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SCARBOROUGH FAIR is currently hosting a Flash Fiction and Poetry Contest open to all University of Toronto Students. The strongest pieces will be selected by a panel of judges and be published by Scarborough Fair.

The contest deadline is October 31st 2015 at 11:59 PM.     

CLICK HERE for complete submission details.

           

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The Lights Of Bombay

Prose

The Lights Of Bombay

Kevin Connery

by Patricia D'Silva


In the first memory I have of my grandfather, I am six years old. I am sitting on a couch with gold-patterned cushions that mould around me, enveloping me in scratchy fabric. It is my first trip to India from our home in Bahrain so the cluttered unfamiliarity of my grandparents’ apartment terrifies me. I press myself further into the couch’s overstuffed warmth. My parents chatter away with my grandmother who sits draped on a sofa with casual elegance, her fingers caressing a crystal glass filled with rum. I fix my attention on my grandfather, swaying slightly from the mild vertigo of old age as he fiddles around at the dumbwaiter with his back turned to me. His shoulder blades jut out like developing wings, exposed to the heat of the day by his thin cotton vest. He turns and shuffles over to me, his liver-spotted hand concealing the contents until the last minute. Bending to my eye level, even though I can see the creak of his bones reflected in his wince, he holds the glass out to me, the pink liquid in it sloshing slightly from the tremor in his arm. I reach out for it, instantly mesmerized, thinking with a child’s logic that this must be what Piglet drinks because the colour matches his skin completely. 

    “It’s called pink milk,” my grandfather tells me gently. He peers at me, through thick soda bottle glasses, crowned by his bushy white eyebrows. He straightens up with a chorus of clicks and clacks as his joints reset into their correct positions, watching my reaction as I gulp the drink. It tastes unique, the thick richness of the milk diluted by a syrup that flavours it with a sweetness as delicate as the roses that it comes from. Once I’ve finished it, I smile shyly at my grandfather, our friendship forming over a glass of flavoured milk.  

    Every time I visited India after that, there would always be a glass of pink milk waiting for me, no matter what time my flight got in. Secretly, I always took it as a token of being his favourite out of his seven grandchildren. From my youth, my Nana had made it quite clear that, while she loved me dearly, I was too big-hearted to ever master the cutting wit that came so naturally to her and her other granddaughters. And so I was eliminated from the constant competition to be her favourite grandchild. Instead, I drifted closer to my grandfather whose childish glee over the simplest things like the video function on a digital camera mirrored my own delight in the seemingly mundane.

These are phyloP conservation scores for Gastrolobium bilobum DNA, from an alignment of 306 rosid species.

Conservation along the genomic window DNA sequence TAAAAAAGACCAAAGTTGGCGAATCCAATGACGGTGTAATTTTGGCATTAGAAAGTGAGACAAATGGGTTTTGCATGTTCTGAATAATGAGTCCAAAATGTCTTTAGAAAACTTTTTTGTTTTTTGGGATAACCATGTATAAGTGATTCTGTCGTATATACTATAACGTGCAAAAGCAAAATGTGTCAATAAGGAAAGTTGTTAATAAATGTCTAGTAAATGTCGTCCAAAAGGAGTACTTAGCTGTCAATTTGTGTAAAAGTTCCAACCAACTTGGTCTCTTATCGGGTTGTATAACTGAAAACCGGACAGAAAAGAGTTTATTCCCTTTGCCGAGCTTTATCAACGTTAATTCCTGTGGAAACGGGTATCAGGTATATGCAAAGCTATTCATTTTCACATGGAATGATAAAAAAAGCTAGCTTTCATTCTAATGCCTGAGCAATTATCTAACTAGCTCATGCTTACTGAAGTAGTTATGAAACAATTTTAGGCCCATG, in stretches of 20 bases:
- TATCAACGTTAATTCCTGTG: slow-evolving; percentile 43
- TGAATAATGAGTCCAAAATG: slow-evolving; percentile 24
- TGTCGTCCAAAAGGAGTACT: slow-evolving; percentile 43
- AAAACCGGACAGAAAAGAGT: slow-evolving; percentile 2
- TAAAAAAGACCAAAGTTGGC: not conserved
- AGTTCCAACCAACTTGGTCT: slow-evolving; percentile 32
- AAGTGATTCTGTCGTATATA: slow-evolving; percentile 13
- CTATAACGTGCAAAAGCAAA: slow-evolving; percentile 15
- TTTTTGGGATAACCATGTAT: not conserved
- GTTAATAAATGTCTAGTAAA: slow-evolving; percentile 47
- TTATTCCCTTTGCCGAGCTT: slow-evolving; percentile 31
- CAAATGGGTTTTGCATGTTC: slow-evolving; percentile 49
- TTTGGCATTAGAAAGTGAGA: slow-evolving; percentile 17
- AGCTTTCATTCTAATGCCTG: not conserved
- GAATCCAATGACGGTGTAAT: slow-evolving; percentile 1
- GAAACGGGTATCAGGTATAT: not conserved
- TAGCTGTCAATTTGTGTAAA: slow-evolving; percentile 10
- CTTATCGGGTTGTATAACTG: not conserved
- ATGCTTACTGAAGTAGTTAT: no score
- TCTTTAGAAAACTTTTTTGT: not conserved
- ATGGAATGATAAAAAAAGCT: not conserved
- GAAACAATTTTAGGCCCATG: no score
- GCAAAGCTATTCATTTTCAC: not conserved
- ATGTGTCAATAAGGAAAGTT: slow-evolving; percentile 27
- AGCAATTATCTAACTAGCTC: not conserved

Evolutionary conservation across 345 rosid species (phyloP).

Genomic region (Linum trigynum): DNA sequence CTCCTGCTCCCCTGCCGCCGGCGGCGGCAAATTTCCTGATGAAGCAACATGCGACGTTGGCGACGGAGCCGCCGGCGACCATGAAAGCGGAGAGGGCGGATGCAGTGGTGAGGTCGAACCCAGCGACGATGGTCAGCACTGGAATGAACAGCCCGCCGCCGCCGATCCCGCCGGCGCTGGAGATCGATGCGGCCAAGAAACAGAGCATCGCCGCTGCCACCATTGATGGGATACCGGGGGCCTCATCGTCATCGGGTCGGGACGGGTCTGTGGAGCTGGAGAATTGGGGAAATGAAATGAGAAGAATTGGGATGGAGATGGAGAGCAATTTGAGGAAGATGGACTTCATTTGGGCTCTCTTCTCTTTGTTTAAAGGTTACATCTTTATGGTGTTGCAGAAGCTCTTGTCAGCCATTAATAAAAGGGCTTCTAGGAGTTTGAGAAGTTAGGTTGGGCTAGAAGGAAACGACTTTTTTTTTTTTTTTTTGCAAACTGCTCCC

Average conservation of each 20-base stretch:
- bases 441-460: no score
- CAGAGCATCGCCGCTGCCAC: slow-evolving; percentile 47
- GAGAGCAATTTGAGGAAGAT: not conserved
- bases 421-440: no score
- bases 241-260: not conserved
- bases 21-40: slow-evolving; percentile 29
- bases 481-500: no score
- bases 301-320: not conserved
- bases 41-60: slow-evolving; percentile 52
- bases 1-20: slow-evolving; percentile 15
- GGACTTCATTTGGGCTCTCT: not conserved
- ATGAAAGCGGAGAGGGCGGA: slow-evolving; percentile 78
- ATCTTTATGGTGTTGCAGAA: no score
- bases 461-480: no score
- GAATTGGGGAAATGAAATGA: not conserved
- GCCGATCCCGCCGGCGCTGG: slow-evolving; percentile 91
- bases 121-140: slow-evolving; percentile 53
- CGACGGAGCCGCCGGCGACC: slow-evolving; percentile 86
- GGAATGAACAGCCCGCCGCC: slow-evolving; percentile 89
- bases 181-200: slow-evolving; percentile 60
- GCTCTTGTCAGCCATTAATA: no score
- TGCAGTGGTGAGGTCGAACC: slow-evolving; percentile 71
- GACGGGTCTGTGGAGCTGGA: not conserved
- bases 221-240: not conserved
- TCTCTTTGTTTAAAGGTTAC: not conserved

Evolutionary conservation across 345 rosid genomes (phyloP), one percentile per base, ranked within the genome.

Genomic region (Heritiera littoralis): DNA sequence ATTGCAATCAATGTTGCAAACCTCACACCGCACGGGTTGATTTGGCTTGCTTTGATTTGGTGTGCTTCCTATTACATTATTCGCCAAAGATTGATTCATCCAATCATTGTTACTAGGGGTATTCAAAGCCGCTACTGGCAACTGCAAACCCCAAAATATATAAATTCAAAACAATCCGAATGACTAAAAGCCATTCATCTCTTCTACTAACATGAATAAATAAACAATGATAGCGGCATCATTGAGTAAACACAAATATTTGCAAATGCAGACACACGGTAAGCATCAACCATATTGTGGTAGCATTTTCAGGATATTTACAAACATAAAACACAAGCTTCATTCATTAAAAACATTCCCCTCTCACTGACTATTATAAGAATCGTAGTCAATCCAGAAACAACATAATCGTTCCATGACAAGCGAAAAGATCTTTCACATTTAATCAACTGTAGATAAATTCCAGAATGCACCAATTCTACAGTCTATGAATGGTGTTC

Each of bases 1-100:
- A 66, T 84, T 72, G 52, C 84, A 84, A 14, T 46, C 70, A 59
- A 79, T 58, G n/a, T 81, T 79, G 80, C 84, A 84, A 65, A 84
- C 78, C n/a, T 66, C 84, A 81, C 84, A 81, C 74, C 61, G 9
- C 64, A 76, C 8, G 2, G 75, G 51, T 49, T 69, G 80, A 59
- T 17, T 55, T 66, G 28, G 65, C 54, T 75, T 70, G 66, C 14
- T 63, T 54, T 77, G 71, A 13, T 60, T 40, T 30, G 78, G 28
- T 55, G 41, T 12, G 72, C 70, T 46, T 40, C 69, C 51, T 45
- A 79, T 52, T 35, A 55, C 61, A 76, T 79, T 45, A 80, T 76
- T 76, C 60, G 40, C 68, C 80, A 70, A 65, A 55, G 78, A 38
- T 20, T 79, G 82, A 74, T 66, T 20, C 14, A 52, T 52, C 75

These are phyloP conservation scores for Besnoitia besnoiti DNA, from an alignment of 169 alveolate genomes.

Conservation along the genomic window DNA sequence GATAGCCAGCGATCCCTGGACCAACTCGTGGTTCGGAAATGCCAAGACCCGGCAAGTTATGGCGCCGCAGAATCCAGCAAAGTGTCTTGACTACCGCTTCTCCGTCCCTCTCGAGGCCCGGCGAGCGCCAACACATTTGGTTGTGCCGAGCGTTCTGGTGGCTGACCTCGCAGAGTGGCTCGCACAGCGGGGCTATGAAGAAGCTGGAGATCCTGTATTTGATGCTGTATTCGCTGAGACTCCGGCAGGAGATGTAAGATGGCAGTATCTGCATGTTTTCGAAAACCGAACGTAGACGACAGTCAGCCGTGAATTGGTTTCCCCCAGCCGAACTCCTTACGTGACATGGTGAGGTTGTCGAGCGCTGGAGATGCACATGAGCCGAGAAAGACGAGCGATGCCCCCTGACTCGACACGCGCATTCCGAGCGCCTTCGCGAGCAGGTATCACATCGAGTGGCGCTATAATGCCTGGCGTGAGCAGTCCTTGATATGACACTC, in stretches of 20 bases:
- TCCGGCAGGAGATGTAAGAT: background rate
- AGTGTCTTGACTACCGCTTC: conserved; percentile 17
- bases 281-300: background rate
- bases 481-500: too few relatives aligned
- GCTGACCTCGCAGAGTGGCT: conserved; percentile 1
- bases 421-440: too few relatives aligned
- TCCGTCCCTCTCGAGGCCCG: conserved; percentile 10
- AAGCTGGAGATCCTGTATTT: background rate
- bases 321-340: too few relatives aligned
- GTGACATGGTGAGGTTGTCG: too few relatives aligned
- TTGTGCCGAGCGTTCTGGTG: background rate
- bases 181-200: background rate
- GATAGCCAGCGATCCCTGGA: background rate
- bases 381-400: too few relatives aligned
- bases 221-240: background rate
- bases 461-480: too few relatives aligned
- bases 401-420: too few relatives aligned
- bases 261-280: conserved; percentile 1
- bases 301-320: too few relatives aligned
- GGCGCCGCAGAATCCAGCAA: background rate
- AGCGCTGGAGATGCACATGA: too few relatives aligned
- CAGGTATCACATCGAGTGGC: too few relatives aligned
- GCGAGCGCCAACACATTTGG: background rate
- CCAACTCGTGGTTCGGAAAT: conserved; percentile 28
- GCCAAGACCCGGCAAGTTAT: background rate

I grew closer to him by laughing at all his jokes since I was too young to understand how corny they were. As I got older, I still laughed at them but with small cringes that he was either blissfully unaware of or chose to ignore, opting instead to view me as eternally six years old. I still have the joke books that he would gleefully thumb through, their covers tattered and all his favourite jokes highlighted and the punch lines underlined numerous times, indicating his delight. I also indulged his obsession with his digital camera; I was the only person in the family to not complain loudly at his inability to understand when using flash was appropriate, and his penchant for taking candid photos.  

    When I was fourteen, he discovered how to email, specifically how to send those irritating chain emails which have fifteen facts about water you never knew or worse, those joke emails that have been forwarded to every single person with a working email account. But he didn’t care how painfully over-used a chain email was; if he thought it would somehow help his grandchildren by making us smile at a strange cat GIF or imparting some magical knowledge about the origins of numbers, off it would go in a mass email to the seven of us. I was the only one who didn’t mark his emails as spam. But even then, I rarely read them and never replied to them. 


    I always marvelled at how robust my grandfather was for someone so old and skinny. Other men in their late seventies were becoming crippled with heart problems, diabetes and such but the only thing really affecting Dada was high cholesterol and selective deafness. So I didn’t pay much attention when my dad told me that my grandfather was going in for a routine gallbladder surgery; it was routine after all. I didn’t even entertain the possibility of a stroke, even though I knew that they are common complications of surgery among the elderly. In my head, age was just a number and Dada being seventy eight didn’t actually make him elderly.